We don’t like to offer up control of our situations because in doing so, it tells us that somebody else knows better, and that’s something we don’t like to admit. It took me a while to figure this out because for the longest time, this didn’t make sense – I’d been trying to act as the friend, colleague, lover, or family member I’d want someone to be if I needed help – but now in a situation where I do, I find myself resisting in the same way. But in examining, I’m finding that awareness of this tendency is allowing me to understand what’s happened not just in the past, but also in the present, and I’ll remember this going forward for the rest of my life. So, as someone who a) derives meaning from helping others, and b) as someone who, just like everybody else, also needs help from time to time, what to do?

I think when it comes to others, it’s important to teach your brain the habit of attaching awareness to situations, so when ones come up that threaten your way of being, you learn to automatically think before acting, recognize that just as we all operate in different ways, we all also like to deal with our situations differently too, and the way I can personally best be there for others is to give them what they need at that moment, and not automatically go into fixing – or “controlling” mode. Internally, I think we all have the best of intentions when it comes to being there for our loved ones, but if they are resisting, it’s probably because they want to figure the situation out for themselves, because that’s what will have the most meaning for them in the long run. Stop checking in on my schedule and try to get a handle on what they need themselves. Maybe people don’t need someone constantly asking if they’re okay, psychoanalysing things or offering up lists of solutions – maybe they just need to know you care, and figure things out on their own.

So why am I so overwhelmed; why am I in need of help right now? Two weeks after our wedding, I suddenly lost my job. The company had gone into creditor protection back in May, and everyone at head office was consistently told that things would be okay, and to operate as usual. Despite bills not being paid, and despite losing vendors and contractors as a result of owing and not paying. This continued to the day before the weekend after which we were all made redundant (I actually prefer the north American expression of being “laid off” here; it’s far less insulting!). We were all called into the board room and told that the company had been sold to a liquidator and would be going out of business by the end of 2016, but not to worry, we wouldn’t be coming back on Tuesday to locked doors or anything, and that we’d likely be okay until December. I was personally even told I’d be introduced to other potential prospects who showed an interest during the bid. That Tuesday came around, and I was out of the office for a couple of hours in the afternoon for an appointment. I got a text from my colleague, who informed me quite simply, that we were all done – that over half of head office staff were all told to hand in their IDs, given dismissal notices, and escorted out of the building. After months leading up to the wedding and not even a year into a mortgage, I had expenses, and naturally went into panic mode. This only escalated when I read the dismissal notice stating that as a result of being under creditor protection, we would be given no notice, no severance, and that any benefits would cease immediately. This being against the law, a few of us affected soon went to the Labour Board, who informed us that they could do nothing until the company was out of the protection period in December – and by the time that comes around, they’ll have declared bankruptcy, and would no longer be around to deal with anything. In other words: we were all screwed.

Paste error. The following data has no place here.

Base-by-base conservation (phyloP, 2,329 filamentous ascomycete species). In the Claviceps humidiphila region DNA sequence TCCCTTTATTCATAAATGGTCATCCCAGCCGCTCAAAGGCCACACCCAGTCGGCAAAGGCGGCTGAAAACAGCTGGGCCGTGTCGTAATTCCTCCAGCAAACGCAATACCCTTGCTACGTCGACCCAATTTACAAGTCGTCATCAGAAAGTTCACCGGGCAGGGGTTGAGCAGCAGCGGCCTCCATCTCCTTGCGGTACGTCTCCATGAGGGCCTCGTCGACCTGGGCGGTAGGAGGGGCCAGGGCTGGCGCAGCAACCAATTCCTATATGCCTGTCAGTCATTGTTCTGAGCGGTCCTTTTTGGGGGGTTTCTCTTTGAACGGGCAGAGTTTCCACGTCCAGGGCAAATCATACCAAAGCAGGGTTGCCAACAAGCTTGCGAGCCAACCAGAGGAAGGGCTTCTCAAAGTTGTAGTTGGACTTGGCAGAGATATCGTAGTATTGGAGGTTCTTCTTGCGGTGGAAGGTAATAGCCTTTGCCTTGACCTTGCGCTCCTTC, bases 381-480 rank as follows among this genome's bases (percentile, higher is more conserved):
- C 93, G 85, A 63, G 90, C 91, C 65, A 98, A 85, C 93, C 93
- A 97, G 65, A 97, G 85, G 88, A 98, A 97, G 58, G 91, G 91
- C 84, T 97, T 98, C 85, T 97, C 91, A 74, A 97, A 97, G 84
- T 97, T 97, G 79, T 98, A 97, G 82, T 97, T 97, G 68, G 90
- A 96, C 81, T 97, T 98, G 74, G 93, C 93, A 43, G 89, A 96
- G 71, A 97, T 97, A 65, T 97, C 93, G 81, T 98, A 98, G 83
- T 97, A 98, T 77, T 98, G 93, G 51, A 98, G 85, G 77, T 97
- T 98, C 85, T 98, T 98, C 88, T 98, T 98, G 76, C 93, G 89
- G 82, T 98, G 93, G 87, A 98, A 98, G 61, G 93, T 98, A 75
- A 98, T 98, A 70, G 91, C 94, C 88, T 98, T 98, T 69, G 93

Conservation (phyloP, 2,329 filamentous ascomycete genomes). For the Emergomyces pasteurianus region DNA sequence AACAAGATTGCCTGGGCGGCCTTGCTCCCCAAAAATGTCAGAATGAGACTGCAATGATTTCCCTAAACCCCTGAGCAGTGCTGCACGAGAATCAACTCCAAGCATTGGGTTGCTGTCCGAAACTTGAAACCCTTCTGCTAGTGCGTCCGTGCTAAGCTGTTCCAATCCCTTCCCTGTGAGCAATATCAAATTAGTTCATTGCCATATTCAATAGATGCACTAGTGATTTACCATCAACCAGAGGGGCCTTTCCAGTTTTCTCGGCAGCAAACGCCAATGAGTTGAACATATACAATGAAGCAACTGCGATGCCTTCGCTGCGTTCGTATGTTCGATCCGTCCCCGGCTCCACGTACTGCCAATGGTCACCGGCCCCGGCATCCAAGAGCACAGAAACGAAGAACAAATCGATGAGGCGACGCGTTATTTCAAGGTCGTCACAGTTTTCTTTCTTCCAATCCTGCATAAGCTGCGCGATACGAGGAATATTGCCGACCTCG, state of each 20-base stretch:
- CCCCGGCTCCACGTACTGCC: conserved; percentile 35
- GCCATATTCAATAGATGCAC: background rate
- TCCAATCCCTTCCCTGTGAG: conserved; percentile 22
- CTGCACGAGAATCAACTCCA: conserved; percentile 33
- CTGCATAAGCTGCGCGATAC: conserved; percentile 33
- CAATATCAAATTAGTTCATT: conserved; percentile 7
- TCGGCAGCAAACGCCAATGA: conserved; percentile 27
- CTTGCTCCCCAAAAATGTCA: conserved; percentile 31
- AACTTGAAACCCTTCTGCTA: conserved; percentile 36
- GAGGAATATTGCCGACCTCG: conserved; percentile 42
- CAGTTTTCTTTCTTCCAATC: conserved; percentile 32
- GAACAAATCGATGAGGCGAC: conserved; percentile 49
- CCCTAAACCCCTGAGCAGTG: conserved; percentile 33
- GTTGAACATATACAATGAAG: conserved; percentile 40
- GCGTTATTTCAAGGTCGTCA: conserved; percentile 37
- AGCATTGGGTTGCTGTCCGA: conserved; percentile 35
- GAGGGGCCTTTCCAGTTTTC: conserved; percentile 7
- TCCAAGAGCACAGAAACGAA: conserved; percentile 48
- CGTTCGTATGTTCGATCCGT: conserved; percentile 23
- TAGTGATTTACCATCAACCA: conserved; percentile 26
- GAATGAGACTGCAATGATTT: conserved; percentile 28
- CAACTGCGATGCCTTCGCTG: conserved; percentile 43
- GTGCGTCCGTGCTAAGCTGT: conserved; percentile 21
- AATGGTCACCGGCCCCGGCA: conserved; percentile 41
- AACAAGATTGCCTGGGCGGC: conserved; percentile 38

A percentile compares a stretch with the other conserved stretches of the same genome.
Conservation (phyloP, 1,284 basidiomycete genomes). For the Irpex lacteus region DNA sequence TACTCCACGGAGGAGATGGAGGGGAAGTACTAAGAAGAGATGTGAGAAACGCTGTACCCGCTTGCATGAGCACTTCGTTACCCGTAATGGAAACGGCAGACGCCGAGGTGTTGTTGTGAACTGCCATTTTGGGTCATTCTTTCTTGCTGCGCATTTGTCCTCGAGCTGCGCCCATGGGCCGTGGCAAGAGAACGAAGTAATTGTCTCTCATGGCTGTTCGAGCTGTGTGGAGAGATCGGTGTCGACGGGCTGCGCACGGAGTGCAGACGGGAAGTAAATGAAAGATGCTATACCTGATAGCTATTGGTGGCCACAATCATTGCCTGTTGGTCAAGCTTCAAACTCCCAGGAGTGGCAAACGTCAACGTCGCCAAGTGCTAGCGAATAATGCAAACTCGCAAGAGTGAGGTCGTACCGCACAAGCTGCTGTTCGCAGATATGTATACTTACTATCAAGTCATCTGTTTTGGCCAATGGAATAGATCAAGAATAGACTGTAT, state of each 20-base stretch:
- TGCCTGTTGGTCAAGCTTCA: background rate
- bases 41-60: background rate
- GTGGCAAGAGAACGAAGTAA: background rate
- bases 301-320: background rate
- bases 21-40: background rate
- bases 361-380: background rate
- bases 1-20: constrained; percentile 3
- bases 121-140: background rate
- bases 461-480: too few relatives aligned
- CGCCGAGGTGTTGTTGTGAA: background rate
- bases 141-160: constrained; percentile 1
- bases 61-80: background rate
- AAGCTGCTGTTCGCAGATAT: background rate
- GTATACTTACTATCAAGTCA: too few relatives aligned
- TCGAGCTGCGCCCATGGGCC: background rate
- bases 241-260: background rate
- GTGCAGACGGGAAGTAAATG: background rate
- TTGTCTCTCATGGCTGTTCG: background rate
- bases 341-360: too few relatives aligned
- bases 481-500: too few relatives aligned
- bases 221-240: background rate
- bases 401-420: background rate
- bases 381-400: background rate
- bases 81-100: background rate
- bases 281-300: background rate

It’s been a month, and I’ve applied for Employment Insurance and filled out my reports, and I’m still in the waiting period. We pay so much into these programs while employed without any choice at all, yet when we need them most, it’s near impossible to get the help we need. We have to sit and wait while our case is analysed, continue reporting and jumping through hoops and trying to keep our spirits high while our bank accounts are steadily being drained simply by the cost of living, hoping that someone at the government will tell us eventually that we’ll be helped. I’m incredibly lucky in that my husband, being the smart man he is, started planning for this scenario back in spring when we were first informed the company was in trouble. He’s been able to help with my share of the mortgage and bills this past month, which I’ve felt awful about – in another life, without a credit card, I’d be out on the streets. But our joint account is being drained, and there’s still no hope in sight. I was paid out my vacation time accrued, which I was saving for some time in the future when I’d actually be on vacation, or toward finishing my album next year or equipment to hopefully grow a photography business – but after five weeks, I’m approaching zero, and those dreams have evaporated. The world’s expenses don’t stop just because your employment does.